• A User element does not need to list the email address of the user — instead it can say something like “2 mutual Agenda Items” — but this is the kind of thing we can change later in the mockups and especially in the cutups (a.k.a. the HTML/CSS/JavaScript).
  • The Action Item and Meeting elements look OK for now.

Other than these points, we'll need to ensure we have carefully thought through what the initial “tour” UI will look like when a user first comes to the Dashboard (i.e. the “Dashboard Welcome” node), but for now this general layout of the elements on our dashboard wireframe looks good.

Next we'll look at the Show Meeting Lightbox node wireframe:

Ok — each of these four lightboxes (Meetings, Action Items, Agenda Items, and Users) that “show” a specific resource needs to have a clever way to show how it is (1) linked to the other three resource types, and (2) how those other resources can be easily previewed, edited, created, and/or navigated to.

Specifically for our Show Meeting node above, this will be the lightbox openbefore, during, and after a live meeting, so it needs to allow users to easily (1) view the Agenda Item list, (2) make notes on those Agenda Items, (3) quickly assign an Action Item to a user based on that linked Agenda Item.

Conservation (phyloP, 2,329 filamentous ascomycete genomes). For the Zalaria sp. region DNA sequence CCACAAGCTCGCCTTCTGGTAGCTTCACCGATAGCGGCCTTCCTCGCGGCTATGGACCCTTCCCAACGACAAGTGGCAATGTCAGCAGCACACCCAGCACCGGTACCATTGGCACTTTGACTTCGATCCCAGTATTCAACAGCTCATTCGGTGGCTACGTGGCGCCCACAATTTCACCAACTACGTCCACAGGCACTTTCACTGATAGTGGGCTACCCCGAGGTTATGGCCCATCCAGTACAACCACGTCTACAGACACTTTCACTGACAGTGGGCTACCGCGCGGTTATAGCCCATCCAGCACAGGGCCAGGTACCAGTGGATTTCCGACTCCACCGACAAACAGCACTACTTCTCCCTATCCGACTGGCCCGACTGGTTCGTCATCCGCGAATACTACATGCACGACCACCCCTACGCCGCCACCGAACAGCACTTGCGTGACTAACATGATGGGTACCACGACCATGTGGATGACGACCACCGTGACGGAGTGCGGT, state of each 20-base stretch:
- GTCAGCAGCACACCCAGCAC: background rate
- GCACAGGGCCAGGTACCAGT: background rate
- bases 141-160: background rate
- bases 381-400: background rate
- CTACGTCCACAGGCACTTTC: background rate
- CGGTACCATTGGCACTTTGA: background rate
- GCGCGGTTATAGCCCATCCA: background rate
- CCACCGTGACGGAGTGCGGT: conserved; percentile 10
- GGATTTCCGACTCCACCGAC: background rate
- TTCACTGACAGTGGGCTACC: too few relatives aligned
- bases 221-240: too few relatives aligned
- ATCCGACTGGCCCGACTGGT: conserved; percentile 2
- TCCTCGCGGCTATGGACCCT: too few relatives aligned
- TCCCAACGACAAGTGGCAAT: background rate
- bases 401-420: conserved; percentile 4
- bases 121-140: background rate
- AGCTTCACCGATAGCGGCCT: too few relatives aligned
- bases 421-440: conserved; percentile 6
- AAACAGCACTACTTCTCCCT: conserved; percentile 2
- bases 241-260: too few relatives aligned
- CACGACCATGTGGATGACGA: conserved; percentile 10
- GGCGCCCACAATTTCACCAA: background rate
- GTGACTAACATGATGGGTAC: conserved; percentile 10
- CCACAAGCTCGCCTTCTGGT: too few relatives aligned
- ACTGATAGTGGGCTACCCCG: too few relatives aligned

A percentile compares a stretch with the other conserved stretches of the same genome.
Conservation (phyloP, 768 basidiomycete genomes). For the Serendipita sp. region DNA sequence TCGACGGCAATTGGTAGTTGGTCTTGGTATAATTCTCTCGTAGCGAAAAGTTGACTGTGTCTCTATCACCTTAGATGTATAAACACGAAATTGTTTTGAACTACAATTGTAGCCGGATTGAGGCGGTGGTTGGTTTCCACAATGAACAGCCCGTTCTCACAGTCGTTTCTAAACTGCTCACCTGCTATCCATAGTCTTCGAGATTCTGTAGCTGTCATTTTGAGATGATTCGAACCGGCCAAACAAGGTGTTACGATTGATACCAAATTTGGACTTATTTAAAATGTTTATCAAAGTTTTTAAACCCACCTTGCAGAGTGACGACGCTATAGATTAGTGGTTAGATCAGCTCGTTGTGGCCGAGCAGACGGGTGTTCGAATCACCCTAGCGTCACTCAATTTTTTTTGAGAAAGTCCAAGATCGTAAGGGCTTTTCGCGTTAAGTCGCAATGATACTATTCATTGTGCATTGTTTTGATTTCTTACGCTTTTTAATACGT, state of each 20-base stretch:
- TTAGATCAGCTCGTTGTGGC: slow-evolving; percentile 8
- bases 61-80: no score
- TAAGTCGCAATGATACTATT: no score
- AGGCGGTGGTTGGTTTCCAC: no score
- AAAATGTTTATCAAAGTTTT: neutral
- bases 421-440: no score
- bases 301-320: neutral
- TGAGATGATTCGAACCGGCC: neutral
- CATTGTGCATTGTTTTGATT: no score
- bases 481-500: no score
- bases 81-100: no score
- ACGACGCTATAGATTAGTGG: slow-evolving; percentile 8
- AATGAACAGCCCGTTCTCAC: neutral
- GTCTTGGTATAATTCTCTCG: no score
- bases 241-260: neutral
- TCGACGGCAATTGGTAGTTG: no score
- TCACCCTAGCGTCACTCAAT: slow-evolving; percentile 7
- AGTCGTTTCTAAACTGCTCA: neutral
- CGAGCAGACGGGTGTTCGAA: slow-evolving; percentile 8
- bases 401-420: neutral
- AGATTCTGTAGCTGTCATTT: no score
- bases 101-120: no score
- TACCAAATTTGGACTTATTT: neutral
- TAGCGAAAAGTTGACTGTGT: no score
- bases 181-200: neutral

For the sake of brevity we won't go into all the wireframe nodes and iterations here for our example app. Rather, the point of this post was to introduce you tohow we go about the process of initially creating and iterating wireframes before we get into creating and iterating full-blown mockups.

For your own future app(s) someday you will go through this process — everyone does it slightly differently — so ideally you'll want to read as many posts/articles on the topic as possible before you get started.

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For our next post in this series we will examine how specifically we transition from wireframes to building mockups. From there we'll get quickly into cutting up mockups into HTML/CSS/JavaScript and begin hooking up our app into Ruby on Rails and Backbone.js. Previous post: How to create a UX Flow Chart.